First look: Apple's Force Touch trackpad on the early 2015 MacBook ProThe newest revision of Apple's littlest MacBook Pro packs faster flash memory and Intel's latest Broadwell chips, but the star of the show is its new Force Touch trackpad. AppleInsider went hands-on with the clickless wonder to see if it upholds Apple's tradition of finger-navigating excellence.
What's old is new again.
Let's get this out of the way up front: the Force Touch trackpad is really cool. The glass touch surface— the same found on every Apple notebook in recent memory— sits atop a totally redesigned chassis that relies on four strain gauges, one in each corner, to determine when and how hard the user is pressing down.
When it detects a press, it fires off a vibration from a series of disparately-sized electromagnets seated underneath the pad, designed to mimic the visceral snick that you get from the older trackpads.
The effect is stunning; it feels just like clicking with the previous generation, if a little softer and less jarring. Pressing down harder yields a deeper thunk that gives the impression of a significant deformation, even though the plate actually moves less than a millimeter.
Perhaps more impressive is that the effect stays the same, no matter where on the pad you press. In the middle, at the top, or deep into the corner, it feels like you're always pushing directly on the center of a very satisfying button.
Even on the deeper Force Click, the trackpad deflects less than half the height of Apple's SIM removal tool.
Apple has leveraged this newfound sensitivity to enable a "Force Click" gesture, which brings with it some new user interactions. By default, force clicking a file will open Quick Look; force clicking a word will look it up; and Quicktime will scrub through media faster as you press harder.
These are all pretty fun, but they're also a little gimmicky. We suspect that the new trackpad will really come into its own once developers begin to take advantage of the fact that every new Mac laptop user has a relatively large, pressure-sensitive pad built in.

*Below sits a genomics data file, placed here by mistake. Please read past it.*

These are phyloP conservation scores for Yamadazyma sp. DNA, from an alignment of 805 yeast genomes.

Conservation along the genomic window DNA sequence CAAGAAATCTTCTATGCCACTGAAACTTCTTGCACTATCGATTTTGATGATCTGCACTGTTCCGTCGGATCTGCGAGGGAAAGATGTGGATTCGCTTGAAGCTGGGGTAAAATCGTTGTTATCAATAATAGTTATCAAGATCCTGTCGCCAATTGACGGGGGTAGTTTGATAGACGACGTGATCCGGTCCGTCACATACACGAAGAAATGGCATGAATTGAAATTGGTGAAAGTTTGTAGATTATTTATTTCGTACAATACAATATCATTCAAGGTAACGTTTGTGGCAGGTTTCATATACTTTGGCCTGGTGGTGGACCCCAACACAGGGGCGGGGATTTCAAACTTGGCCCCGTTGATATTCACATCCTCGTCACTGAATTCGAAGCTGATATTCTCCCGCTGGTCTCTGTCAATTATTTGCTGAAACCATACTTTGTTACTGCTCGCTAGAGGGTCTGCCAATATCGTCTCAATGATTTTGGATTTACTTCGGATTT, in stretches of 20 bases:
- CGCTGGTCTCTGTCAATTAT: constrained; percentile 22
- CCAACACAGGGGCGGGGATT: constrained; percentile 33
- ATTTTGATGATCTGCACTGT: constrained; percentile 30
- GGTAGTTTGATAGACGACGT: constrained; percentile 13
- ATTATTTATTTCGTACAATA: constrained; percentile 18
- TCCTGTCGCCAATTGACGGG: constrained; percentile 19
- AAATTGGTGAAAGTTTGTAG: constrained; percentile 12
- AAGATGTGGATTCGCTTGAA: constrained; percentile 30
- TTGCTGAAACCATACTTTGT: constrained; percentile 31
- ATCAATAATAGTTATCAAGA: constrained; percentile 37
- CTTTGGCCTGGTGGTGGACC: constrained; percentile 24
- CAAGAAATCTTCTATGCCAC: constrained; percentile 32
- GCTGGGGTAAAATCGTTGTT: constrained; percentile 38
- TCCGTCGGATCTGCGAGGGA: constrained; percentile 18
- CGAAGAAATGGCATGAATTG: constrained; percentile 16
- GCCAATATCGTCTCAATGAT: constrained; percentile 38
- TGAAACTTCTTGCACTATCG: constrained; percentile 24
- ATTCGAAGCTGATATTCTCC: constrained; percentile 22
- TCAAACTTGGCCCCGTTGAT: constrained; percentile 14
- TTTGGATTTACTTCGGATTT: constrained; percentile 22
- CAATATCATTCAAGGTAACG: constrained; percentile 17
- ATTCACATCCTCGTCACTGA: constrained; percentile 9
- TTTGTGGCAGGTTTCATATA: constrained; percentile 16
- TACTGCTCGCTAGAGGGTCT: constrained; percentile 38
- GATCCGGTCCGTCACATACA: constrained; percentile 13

You get a taste of the possibilities in Preview's new signatures pane. The old method— writing your signature on a piece of paper and holding it up to the FaceTime camera— still works, but now you can also sign directly on the trackpad.
Using the pressure sensing APIs, Preview varies the width of the stroke based on how hard you press down. It's fairly impressive, capturing even the gradual taper that many people leave at the end of their final stroke.
The new trackpad also yields some new options in System Preferences that allow you to fine-tune its operation to your liking. Most importantly, you can adjust the pressure required to register a click— Apple provides light, medium, and firm settings— which also adjusts the force of the haptic feedback.
It's set on medium by default, which is not unlike a smoother, more well-lubricated version of the old "diving board-style" trackpad. Light is a little too soft for our taste, making it seem as though we're pressing on a loose panel, while firm most closely replicates the feel of Apple trackpads past.
It's important to note here that we're not physically adjusting anything with these settings. Rather, we're changing the way the feedback electromagnets respond, which completely alters the way we perceive the click action— this is some seriously cool science fiction.
Overall, we were blown away with the new trackpad. Apple's trackpads have always set the standard for the PC industry, and that hasn't changed.
Crucially, it didn't take us any time to adjust to the new setup. The only difficulty we encountered when swapping back and forth between the Force Touch trackpad and the now-legacy version on our 15-inch Retina MacBook Pro was that we didn't want to put the new one down.
Stay tuned for a more in-depth look at the trackpad and the new 13-inch MacBook Pro later this week.